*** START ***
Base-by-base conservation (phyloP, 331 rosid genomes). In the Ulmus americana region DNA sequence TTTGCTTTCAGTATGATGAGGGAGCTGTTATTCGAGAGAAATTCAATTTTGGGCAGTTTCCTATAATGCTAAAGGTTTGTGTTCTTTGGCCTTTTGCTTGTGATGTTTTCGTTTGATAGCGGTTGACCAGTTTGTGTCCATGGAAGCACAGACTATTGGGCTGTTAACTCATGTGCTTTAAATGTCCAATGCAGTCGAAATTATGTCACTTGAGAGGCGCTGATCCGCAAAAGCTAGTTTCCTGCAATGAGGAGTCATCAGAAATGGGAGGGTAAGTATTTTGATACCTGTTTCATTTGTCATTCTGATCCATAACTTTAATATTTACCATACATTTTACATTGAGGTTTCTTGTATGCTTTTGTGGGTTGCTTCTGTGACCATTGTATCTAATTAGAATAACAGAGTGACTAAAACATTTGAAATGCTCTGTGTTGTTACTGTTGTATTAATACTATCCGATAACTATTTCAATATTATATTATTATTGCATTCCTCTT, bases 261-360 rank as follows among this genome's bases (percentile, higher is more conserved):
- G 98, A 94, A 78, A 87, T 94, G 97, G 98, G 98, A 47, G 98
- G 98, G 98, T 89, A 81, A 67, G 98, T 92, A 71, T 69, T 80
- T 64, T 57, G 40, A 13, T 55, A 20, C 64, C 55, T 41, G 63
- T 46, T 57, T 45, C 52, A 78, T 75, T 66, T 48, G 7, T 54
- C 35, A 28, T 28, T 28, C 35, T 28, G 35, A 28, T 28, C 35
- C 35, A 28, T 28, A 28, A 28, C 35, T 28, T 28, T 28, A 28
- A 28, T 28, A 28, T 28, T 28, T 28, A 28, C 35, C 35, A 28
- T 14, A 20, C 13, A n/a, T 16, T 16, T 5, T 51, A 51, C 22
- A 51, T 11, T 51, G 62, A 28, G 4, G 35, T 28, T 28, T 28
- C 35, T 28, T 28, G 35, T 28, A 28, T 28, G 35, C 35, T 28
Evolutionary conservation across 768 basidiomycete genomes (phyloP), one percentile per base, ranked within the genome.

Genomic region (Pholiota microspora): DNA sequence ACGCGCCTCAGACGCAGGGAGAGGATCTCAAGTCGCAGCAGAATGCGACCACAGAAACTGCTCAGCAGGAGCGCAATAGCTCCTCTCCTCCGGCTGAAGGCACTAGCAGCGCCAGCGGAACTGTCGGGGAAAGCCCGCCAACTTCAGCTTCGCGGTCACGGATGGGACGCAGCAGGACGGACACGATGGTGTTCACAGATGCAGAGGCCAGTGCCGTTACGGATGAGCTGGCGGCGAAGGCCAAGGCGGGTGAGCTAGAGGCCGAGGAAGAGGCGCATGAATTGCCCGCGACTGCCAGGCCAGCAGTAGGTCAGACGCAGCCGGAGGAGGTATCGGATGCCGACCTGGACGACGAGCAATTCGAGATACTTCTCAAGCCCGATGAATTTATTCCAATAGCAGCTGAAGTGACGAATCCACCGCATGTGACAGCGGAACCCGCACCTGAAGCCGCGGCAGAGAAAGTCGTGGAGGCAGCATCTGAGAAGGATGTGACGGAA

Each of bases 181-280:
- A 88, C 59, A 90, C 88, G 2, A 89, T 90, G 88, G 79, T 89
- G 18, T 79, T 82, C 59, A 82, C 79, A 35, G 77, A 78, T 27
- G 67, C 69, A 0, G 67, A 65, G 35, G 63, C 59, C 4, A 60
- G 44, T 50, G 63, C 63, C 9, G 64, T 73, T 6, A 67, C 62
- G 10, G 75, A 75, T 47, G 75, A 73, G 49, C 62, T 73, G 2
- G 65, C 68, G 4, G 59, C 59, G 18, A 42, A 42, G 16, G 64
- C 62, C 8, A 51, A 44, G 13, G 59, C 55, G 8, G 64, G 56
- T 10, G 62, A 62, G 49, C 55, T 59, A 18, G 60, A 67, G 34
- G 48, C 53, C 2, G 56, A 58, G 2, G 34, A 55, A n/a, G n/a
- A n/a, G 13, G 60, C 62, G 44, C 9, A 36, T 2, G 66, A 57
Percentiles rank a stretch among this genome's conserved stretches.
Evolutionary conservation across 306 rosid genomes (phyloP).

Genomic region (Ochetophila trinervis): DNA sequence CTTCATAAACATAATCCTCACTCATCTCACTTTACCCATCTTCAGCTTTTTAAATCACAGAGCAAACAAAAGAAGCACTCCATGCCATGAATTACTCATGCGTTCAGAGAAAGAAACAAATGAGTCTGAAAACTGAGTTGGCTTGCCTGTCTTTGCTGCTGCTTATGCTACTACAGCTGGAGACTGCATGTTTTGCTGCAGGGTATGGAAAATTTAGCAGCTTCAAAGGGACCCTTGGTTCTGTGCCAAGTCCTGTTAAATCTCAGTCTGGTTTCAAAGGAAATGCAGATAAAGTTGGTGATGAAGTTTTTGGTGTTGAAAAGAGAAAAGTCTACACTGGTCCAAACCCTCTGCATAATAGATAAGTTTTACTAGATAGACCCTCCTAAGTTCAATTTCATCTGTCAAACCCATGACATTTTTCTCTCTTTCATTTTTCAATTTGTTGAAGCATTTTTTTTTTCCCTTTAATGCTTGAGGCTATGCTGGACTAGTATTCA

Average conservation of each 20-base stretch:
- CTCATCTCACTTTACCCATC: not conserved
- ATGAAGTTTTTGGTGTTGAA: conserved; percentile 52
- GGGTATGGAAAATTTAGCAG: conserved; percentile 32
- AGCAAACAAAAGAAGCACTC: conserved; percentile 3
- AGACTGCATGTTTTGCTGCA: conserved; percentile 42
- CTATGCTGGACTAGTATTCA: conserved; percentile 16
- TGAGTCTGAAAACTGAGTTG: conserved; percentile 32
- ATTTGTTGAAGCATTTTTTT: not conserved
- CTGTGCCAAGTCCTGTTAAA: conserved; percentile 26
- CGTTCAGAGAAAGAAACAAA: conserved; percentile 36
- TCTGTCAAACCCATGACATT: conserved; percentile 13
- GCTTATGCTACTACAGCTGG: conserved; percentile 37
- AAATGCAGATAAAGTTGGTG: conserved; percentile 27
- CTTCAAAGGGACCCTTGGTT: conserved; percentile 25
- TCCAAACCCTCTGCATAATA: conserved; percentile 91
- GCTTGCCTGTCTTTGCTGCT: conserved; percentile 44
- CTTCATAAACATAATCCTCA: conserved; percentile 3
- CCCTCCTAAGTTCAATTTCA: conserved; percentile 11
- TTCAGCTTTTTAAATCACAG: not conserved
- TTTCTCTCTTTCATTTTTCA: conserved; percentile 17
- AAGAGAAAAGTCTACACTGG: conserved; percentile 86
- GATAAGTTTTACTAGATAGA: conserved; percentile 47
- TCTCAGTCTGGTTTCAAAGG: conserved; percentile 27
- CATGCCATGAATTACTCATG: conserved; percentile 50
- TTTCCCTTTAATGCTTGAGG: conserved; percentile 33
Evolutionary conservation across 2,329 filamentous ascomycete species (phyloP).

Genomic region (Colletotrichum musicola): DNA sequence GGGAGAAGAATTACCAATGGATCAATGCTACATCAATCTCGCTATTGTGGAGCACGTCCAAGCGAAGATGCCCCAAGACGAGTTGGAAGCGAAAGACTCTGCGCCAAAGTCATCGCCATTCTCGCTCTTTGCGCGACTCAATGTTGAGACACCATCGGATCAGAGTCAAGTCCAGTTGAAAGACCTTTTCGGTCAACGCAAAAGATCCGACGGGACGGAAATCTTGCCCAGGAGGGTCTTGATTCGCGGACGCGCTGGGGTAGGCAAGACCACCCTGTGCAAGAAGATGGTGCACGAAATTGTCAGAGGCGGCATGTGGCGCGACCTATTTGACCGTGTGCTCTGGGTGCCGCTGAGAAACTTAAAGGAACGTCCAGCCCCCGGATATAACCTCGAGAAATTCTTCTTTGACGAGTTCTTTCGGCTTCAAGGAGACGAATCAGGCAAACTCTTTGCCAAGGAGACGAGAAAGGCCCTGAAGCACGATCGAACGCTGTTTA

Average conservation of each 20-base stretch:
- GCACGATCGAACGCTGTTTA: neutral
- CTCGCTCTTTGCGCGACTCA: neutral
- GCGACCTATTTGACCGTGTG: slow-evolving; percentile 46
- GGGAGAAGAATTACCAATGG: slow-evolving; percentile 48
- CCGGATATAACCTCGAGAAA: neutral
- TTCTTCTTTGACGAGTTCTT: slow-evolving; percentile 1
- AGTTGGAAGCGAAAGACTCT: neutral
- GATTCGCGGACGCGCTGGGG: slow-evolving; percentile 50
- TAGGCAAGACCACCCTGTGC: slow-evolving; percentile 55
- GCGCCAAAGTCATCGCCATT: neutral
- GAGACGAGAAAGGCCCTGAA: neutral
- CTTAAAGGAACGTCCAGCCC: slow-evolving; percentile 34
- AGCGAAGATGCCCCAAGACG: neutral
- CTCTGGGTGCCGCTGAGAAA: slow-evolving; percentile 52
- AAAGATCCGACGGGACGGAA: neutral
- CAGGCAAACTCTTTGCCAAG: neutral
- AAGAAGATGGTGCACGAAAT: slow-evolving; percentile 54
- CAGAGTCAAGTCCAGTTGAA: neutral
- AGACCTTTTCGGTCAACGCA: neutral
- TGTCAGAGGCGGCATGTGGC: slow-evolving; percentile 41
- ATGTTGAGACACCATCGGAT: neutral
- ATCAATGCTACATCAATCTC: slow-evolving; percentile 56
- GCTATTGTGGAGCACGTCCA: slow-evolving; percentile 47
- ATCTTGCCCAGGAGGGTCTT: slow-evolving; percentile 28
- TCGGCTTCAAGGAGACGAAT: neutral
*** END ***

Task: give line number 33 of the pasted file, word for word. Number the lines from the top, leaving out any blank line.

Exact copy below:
- AGACTGCATGTTTTGCTGCA: conserved; percentile 42